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Data scientists will have essential competencies in several areas related to analysis of data. In particular, a data scientist should: have strong programming ability in a language popular in data science (e.g., Python, R, Julia); be able to extract, manipulate, and visualize data; have an understanding of probability and statistics in order to quantify uncertainty; be able to build complex models for finding patterns and explaining data. This certificate should provide students with essential skills for introductory data science.
These program requirements are subject to periodic revision by the academic department, and the College of Liberal Arts and Sciences reserves the right to make exceptions and substitutions as judged necessary in individual cases. Therefore, the College strongly urges students to consult regularly with their program advisor and CLAS advisor to confirm the best plans of study before finalizing them.
This is an on-campus program.
Declaring This Certificate
See the program advisor for an application form.
Coordinator: Adam Spiegler Ph.D.
Students must satisfy all requirements as outlined below and by the department offering the certificate.
- Students must complete a minimum of 12 credit hours from approved courses.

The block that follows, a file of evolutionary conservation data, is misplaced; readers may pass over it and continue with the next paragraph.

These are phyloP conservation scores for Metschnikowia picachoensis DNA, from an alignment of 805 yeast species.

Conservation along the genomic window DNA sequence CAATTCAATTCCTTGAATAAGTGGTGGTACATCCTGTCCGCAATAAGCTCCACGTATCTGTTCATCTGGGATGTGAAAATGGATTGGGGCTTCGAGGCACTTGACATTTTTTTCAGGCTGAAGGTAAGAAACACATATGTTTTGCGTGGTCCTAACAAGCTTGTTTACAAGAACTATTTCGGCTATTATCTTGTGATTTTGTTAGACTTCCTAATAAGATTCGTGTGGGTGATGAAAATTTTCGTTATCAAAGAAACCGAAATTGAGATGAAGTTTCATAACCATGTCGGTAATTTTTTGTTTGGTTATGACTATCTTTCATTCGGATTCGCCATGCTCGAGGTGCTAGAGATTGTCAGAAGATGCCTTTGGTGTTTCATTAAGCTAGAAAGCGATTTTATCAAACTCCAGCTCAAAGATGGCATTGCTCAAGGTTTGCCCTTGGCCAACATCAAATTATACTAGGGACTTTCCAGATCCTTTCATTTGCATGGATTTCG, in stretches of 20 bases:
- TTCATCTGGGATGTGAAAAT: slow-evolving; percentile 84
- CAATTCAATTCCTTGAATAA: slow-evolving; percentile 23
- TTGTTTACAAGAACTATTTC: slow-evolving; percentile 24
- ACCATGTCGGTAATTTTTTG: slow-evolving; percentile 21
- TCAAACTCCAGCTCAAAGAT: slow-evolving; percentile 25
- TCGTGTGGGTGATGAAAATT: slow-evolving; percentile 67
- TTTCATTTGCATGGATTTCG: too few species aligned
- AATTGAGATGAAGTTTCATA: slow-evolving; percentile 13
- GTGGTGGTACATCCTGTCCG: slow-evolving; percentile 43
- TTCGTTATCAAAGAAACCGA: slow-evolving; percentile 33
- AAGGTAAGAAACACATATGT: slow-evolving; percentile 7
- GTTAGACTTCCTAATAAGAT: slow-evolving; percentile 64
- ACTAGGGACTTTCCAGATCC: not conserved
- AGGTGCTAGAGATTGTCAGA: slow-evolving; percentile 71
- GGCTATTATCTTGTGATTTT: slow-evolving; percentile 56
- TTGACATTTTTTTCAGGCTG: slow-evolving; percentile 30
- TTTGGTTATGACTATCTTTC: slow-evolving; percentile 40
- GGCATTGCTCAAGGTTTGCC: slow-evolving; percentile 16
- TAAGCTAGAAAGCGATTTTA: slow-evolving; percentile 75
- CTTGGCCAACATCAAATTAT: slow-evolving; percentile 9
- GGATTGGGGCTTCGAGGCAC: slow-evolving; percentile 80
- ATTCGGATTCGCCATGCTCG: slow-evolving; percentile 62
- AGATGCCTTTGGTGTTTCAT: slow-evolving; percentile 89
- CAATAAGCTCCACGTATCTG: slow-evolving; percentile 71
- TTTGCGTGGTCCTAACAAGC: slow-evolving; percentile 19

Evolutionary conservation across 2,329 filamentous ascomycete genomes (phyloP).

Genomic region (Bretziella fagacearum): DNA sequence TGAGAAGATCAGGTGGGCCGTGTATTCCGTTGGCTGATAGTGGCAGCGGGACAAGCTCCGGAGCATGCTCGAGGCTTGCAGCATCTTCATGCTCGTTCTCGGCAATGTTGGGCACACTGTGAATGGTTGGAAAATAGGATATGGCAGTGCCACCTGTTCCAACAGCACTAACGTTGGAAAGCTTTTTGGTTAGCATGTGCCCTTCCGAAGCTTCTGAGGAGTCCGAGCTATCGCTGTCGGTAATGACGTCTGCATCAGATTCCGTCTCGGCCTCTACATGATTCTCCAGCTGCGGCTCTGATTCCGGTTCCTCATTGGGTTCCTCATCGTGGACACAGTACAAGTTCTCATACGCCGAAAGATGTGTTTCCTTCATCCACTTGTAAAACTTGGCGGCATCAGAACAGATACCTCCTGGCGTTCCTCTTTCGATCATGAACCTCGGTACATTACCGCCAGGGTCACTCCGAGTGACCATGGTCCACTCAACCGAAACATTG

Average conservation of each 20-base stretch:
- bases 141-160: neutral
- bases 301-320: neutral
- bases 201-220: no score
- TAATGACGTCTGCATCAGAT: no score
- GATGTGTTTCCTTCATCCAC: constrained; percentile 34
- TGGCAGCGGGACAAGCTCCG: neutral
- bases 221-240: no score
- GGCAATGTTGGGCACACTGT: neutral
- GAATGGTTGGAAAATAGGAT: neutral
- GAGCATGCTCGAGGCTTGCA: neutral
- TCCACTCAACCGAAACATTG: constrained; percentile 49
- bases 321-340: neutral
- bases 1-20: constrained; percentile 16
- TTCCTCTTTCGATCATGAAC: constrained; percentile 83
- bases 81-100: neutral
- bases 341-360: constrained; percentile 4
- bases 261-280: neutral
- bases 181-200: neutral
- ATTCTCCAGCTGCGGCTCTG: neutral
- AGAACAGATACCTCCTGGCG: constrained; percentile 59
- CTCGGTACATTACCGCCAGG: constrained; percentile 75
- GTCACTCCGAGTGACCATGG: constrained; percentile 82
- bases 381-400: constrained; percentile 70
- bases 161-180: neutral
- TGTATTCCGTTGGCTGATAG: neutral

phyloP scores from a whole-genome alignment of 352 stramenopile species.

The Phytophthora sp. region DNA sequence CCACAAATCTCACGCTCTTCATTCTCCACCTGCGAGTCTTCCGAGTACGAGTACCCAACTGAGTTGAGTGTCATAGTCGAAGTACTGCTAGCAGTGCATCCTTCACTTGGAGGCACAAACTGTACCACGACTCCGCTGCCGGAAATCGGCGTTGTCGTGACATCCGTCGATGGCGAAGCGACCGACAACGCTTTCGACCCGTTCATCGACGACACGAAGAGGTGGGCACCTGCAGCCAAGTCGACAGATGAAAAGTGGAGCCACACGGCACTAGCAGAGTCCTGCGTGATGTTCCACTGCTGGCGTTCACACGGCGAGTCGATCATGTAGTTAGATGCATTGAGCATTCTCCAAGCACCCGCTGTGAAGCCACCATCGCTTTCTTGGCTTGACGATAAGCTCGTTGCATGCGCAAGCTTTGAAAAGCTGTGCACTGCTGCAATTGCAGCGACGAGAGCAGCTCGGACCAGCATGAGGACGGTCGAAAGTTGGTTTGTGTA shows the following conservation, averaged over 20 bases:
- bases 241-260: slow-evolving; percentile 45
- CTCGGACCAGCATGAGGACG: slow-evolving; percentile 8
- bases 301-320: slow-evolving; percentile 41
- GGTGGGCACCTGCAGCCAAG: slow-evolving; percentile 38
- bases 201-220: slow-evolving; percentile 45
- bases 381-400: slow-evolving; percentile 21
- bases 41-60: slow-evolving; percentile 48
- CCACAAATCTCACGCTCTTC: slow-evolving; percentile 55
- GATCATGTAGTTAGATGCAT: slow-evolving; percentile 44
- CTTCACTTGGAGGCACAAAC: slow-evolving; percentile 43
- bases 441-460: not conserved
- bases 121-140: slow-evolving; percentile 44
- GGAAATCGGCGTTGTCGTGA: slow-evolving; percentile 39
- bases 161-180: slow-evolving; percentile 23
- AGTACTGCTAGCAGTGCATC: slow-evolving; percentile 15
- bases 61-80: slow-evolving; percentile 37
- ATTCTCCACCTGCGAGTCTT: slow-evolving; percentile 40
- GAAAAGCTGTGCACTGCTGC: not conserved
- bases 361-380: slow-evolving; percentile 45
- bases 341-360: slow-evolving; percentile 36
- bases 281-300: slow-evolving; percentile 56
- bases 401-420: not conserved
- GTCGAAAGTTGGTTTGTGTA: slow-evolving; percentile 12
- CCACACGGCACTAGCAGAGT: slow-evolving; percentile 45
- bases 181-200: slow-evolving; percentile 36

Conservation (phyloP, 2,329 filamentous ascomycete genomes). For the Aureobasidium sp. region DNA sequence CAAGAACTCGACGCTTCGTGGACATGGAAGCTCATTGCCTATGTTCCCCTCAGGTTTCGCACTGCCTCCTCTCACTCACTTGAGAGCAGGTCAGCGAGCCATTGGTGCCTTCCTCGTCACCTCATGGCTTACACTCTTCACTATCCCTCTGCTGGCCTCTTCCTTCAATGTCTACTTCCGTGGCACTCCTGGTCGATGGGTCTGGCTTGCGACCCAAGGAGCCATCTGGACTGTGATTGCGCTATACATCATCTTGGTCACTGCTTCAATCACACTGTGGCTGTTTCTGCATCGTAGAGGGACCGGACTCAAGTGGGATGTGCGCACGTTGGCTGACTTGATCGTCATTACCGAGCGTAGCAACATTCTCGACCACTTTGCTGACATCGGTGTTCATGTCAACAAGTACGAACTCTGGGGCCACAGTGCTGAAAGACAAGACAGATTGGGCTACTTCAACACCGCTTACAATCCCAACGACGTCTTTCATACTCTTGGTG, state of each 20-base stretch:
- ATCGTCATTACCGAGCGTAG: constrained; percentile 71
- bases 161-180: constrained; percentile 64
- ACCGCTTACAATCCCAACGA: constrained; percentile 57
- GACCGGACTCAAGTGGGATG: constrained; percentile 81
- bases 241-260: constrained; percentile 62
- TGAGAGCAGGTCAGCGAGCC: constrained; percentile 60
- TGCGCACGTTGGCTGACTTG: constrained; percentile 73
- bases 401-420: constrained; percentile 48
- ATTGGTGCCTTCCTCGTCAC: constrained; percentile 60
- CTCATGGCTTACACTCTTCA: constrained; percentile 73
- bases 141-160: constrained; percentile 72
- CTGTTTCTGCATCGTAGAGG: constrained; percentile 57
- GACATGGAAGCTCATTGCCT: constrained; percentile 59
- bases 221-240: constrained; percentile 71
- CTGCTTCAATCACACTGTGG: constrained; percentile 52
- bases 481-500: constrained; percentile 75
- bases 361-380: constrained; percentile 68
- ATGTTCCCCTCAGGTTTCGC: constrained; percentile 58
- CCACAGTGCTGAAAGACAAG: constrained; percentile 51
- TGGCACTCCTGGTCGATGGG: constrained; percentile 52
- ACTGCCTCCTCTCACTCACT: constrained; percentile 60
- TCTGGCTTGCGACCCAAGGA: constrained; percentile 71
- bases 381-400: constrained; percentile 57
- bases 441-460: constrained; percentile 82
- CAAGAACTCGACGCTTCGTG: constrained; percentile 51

- Students must complete a minimum of 6 upper division (3000-level and above) credit hours.
- Students must earn a minimum grade of C- (1.7) in all certificate courses taken at CU Denver and must achieve a minimum cumulative certificate GPA of 2.25. All graded attempts in required and elective courses are calculated in the certificate GPA. Students cannot complete certificate or ancillary course requirements as pass/fail.
Students must complete a minimum of 9 upper division level credit hours with CU Denver faculty.
|In order to ensure adequate programming skills for data science, students take one of the following courses that develops strong programming skills in a programming language popular in data science (e.g., Python, R, Julia).||3|
|MATH 1376||Programming for Data Science||3|
|MATH 4650||Numerical Analysis I||3|
|ISMG 4400||Programming Fundamentals with Python||3|
|In order to ensure that students can accurately quantify the likelihood of various outcomes and quantify uncertainty related to estimation and prediction, students take one of the following courses that covers basic probability and statistics.||3|
|MATH 2830||Introductory Statistics (or equivalent coursework with Undergraduate Committee approval)||3|
|MATH 3382||Statistical Theory||3|
|MATH 3800||Probability and Statistics for Engineers||3|
|In order to ensure that students are able to comfortably work with and visualize data, students take the following course, developing skills related to obtaining, manipulating, and visualizing data.||3|
|MATH 3376||Data Wrangling & Visualization||3|
|In order to ensure that students are able to build reasonably complex models for explaining or identifying patterns in data, students take one of the following courses that largely focuses on describing the behavior of data (whether synthetic or observed) via tools like simulation, direct model building, association, or a complementary approach.||3|
|MATH 3301||Introduction to Optimization||3|
|MATH 4387||Applied Regression Analysis||3|
|MATH 4830||Applied Statistics||3|
To learn more about the Student Learning Outcomes for this program, please visit our website.